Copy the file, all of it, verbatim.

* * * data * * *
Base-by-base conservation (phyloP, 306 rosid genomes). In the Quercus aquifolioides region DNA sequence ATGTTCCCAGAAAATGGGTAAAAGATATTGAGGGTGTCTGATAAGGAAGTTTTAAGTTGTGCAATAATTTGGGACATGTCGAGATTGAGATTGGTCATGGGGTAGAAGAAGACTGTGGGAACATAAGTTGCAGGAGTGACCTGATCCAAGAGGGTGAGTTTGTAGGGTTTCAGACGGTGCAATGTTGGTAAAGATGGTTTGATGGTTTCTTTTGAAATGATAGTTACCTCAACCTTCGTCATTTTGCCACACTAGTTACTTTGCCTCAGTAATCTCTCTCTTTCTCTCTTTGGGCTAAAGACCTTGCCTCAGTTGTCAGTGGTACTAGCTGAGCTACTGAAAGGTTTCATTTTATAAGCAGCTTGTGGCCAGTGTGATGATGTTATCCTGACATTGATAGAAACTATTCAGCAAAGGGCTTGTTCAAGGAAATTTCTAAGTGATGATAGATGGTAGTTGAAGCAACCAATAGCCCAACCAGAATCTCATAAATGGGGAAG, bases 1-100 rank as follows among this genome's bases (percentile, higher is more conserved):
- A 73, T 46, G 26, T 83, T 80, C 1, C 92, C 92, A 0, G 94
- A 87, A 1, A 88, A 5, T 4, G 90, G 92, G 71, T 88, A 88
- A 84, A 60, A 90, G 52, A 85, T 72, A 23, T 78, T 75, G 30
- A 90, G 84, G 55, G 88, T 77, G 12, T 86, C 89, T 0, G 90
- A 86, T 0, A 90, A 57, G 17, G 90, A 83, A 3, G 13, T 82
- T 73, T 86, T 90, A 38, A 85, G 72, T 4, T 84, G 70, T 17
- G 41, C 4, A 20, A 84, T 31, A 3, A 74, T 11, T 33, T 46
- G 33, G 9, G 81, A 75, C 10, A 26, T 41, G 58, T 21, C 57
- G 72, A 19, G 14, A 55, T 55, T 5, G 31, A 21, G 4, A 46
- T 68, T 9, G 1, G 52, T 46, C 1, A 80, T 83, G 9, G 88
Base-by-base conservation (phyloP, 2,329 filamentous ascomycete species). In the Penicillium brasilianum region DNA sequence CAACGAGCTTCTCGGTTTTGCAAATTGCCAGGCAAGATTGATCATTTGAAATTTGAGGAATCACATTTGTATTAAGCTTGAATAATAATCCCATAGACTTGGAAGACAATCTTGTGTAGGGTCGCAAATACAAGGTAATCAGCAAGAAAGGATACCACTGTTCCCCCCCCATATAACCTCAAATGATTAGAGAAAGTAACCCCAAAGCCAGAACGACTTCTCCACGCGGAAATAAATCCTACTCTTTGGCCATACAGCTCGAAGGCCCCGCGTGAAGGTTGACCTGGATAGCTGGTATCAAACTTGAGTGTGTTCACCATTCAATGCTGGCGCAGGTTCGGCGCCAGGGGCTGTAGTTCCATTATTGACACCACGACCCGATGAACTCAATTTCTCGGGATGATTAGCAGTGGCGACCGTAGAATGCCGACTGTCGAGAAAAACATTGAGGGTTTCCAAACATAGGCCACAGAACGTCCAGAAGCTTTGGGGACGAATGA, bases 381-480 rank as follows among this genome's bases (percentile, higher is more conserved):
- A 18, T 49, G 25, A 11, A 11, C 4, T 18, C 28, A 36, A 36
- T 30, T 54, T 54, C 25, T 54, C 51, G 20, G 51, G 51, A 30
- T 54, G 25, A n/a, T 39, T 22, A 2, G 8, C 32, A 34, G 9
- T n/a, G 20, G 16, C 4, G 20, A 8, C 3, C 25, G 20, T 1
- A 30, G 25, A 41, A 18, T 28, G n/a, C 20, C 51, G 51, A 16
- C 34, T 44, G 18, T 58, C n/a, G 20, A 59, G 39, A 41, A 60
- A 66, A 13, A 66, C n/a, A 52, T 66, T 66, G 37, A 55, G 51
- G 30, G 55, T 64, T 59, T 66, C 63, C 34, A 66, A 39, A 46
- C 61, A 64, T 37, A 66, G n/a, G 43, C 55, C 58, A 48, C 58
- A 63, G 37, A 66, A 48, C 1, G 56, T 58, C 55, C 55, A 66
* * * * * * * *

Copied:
Base-by-base conservation (phyloP, 306 rosid genomes). In the Quercus aquifolioides region DNA sequence ATGTTCCCAGAAAATGGGTAAAAGATATTGAGGGTGTCTGATAAGGAAGTTTTAAGTTGTGCAATAATTTGGGACATGTCGAGATTGAGATTGGTCATGGGGTAGAAGAAGACTGTGGGAACATAAGTTGCAGGAGTGACCTGATCCAAGAGGGTGAGTTTGTAGGGTTTCAGACGGTGCAATGTTGGTAAAGATGGTTTGATGGTTTCTTTTGAAATGATAGTTACCTCAACCTTCGTCATTTTGCCACACTAGTTACTTTGCCTCAGTAATCTCTCTCTTTCTCTCTTTGGGCTAAAGACCTTGCCTCAGTTGTCAGTGGTACTAGCTGAGCTACTGAAAGGTTTCATTTTATAAGCAGCTTGTGGCCAGTGTGATGATGTTATCCTGACATTGATAGAAACTATTCAGCAAAGGGCTTGTTCAAGGAAATTTCTAAGTGATGATAGATGGTAGTTGAAGCAACCAATAGCCCAACCAGAATCTCATAAATGGGGAAG, bases 1-100 rank as follows among this genome's bases (percentile, higher is more conserved):
- A 73, T 46, G 26, T 83, T 80, C 1, C 92, C 92, A 0, G 94
- A 87, A 1, A 88, A 5, T 4, G 90, G 92, G 71, T 88, A 88
- A 84, A 60, A 90, G 52, A 85, T 72, A 23, T 78, T 75, G 30
- A 90, G 84, G 55, G 88, T 77, G 12, T 86, C 89, T 0, G 90
- A 86, T 0, A 90, A 57, G 17, G 90, A 83, A 3, G 13, T 82
- T 73, T 86, T 90, A 38, A 85, G 72, T 4, T 84, G 70, T 17
- G 41, C 4, A 20, A 84, T 31, A 3, A 74, T 11, T 33, T 46
- G 33, G 9, G 81, A 75, C 10, A 26, T 41, G 58, T 21, C 57
- G 72, A 19, G 14, A 55, T 55, T 5, G 31, A 21, G 4, A 46
- T 68, T 9, G 1, G 52, T 46, C 1, A 80, T 83, G 9, G 88
Base-by-base conservation (phyloP, 2,329 filamentous ascomycete species). In the Penicillium brasilianum region DNA sequence CAACGAGCTTCTCGGTTTTGCAAATTGCCAGGCAAGATTGATCATTTGAAATTTGAGGAATCACATTTGTATTAAGCTTGAATAATAATCCCATAGACTTGGAAGACAATCTTGTGTAGGGTCGCAAATACAAGGTAATCAGCAAGAAAGGATACCACTGTTCCCCCCCCATATAACCTCAAATGATTAGAGAAAGTAACCCCAAAGCCAGAACGACTTCTCCACGCGGAAATAAATCCTACTCTTTGGCCATACAGCTCGAAGGCCCCGCGTGAAGGTTGACCTGGATAGCTGGTATCAAACTTGAGTGTGTTCACCATTCAATGCTGGCGCAGGTTCGGCGCCAGGGGCTGTAGTTCCATTATTGACACCACGACCCGATGAACTCAATTTCTCGGGATGATTAGCAGTGGCGACCGTAGAATGCCGACTGTCGAGAAAAACATTGAGGGTTTCCAAACATAGGCCACAGAACGTCCAGAAGCTTTGGGGACGAATGA, bases 381-480 rank as follows among this genome's bases (percentile, higher is more conserved):
- A 18, T 49, G 25, A 11, A 11, C 4, T 18, C 28, A 36, A 36
- T 30, T 54, T 54, C 25, T 54, C 51, G 20, G 51, G 51, A 30
- T 54, G 25, A n/a, T 39, T 22, A 2, G 8, C 32, A 34, G 9
- T n/a, G 20, G 16, C 4, G 20, A 8, C 3, C 25, G 20, T 1
- A 30, G 25, A 41, A 18, T 28, G n/a, C 20, C 51, G 51, A 16
- C 34, T 44, G 18, T 58, C n/a, G 20, A 59, G 39, A 41, A 60
- A 66, A 13, A 66, C n/a, A 52, T 66, T 66, G 37, A 55, G 51
- G 30, G 55, T 64, T 59, T 66, C 63, C 34, A 66, A 39, A 46
- C 61, A 64, T 37, A 66, G n/a, G 43, C 55, C 58, A 48, C 58
- A 63, G 37, A 66, A 48, C 1, G 56, T 58, C 55, C 55, A 66